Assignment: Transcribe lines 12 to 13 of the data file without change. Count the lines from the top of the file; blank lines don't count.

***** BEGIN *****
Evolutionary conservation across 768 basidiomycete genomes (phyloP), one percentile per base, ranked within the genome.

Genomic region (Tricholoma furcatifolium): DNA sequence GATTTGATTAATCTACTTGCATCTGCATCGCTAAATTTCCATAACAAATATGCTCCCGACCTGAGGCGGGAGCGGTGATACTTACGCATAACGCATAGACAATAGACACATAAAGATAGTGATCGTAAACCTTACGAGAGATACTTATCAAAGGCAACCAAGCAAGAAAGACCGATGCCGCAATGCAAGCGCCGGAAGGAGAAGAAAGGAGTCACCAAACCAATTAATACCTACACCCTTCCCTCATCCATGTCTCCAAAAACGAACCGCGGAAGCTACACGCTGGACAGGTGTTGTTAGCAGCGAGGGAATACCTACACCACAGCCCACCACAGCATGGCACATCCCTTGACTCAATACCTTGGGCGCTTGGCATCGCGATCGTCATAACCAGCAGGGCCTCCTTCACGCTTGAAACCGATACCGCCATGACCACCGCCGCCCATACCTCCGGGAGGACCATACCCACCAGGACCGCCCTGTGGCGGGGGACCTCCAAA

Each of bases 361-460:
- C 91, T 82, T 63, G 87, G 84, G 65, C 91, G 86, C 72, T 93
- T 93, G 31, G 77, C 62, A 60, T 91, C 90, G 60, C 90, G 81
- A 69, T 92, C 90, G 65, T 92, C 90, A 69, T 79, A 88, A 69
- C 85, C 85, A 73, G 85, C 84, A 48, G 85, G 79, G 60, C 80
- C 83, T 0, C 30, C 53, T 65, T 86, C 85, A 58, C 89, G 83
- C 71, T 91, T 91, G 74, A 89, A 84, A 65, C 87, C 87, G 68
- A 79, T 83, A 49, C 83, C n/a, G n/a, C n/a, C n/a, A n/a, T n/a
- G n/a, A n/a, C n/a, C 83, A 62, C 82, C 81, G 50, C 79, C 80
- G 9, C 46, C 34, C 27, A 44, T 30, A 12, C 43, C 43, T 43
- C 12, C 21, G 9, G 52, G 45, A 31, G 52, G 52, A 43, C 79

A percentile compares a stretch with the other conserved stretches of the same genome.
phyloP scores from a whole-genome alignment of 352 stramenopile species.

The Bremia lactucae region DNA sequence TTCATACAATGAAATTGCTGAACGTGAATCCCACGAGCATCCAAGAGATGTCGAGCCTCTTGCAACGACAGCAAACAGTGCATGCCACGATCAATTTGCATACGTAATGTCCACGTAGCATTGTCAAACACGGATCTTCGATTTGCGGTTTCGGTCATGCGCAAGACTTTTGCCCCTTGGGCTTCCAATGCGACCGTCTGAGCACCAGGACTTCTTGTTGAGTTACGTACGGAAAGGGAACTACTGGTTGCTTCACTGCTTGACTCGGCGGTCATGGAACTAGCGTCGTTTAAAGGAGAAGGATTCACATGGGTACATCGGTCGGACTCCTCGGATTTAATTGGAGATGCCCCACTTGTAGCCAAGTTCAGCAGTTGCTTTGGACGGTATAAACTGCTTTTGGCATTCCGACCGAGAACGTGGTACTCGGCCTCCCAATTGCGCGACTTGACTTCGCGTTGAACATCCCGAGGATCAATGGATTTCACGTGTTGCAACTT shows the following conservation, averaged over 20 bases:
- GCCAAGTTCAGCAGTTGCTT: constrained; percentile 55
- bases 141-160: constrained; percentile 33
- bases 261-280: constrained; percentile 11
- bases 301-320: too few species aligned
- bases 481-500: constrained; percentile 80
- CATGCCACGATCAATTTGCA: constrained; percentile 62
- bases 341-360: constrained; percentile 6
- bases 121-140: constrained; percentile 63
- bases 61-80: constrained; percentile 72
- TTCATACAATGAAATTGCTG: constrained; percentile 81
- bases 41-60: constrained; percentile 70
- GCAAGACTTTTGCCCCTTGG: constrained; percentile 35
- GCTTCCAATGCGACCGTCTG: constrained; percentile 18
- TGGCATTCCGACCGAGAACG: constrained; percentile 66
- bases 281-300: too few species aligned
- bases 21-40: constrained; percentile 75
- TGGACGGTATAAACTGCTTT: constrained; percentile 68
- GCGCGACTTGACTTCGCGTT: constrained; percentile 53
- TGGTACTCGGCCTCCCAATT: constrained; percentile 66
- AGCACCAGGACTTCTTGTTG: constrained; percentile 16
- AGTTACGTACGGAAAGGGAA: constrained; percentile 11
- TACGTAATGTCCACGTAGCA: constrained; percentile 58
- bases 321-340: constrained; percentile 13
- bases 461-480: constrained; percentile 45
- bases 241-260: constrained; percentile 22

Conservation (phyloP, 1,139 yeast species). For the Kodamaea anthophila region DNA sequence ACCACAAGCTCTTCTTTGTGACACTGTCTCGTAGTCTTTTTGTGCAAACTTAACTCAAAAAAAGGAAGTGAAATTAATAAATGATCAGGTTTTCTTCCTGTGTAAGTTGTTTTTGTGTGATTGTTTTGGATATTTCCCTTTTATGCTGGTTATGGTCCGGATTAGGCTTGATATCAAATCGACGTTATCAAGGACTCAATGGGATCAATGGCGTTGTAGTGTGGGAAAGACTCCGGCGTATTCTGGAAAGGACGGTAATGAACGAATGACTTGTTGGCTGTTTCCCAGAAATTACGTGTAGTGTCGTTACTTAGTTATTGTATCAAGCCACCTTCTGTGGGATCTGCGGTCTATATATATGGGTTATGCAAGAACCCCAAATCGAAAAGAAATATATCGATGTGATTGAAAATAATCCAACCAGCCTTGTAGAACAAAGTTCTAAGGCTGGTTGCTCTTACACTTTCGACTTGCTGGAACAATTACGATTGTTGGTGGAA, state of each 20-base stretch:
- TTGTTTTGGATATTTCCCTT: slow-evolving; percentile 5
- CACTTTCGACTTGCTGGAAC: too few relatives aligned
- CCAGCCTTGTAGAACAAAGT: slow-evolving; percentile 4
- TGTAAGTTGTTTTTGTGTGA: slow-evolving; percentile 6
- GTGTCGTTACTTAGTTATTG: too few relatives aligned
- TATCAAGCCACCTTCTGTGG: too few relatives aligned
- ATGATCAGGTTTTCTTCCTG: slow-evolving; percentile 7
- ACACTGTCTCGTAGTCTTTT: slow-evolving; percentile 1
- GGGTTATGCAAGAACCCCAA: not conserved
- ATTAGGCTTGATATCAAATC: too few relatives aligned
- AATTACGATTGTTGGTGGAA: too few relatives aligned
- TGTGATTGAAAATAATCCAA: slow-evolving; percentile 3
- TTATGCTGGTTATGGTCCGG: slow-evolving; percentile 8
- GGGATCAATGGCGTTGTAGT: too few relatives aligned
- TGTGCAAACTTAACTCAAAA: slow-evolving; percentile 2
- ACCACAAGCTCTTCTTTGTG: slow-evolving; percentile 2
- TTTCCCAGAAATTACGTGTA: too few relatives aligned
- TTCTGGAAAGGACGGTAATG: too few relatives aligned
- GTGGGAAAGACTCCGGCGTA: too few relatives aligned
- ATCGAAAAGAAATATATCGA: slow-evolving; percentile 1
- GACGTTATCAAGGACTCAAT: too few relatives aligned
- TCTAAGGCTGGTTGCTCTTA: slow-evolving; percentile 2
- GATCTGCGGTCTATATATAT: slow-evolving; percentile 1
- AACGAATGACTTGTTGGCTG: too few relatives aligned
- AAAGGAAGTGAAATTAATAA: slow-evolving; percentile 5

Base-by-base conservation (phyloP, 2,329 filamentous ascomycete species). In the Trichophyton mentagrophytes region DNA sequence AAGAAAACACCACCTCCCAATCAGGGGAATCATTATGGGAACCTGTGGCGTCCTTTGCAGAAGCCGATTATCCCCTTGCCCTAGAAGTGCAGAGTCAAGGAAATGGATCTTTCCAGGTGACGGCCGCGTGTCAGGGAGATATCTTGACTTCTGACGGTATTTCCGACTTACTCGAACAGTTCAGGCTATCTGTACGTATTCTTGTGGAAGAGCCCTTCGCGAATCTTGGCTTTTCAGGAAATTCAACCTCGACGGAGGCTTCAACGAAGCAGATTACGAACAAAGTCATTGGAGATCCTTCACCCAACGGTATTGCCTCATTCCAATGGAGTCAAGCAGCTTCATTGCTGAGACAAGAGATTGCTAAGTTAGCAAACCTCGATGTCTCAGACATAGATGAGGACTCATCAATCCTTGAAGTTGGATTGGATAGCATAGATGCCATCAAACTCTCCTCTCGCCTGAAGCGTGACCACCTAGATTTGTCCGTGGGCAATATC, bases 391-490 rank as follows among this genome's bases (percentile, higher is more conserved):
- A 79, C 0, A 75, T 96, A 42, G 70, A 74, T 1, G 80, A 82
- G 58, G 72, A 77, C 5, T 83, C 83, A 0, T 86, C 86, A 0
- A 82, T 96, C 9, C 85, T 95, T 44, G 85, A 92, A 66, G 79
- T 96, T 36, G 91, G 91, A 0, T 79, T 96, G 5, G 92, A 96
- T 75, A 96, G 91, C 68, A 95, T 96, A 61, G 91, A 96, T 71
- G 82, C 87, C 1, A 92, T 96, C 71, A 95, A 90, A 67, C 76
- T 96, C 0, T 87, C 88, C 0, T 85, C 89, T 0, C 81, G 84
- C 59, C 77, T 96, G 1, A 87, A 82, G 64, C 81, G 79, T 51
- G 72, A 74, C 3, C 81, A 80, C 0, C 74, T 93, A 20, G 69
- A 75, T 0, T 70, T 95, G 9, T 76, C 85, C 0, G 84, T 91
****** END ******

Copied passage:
- G 9, C 46, C 34, C 27, A 44, T 30, A 12, C 43, C 43, T 43
- C 12, C 21, G 9, G 52, G 45, A 31, G 52, G 52, A 43, C 79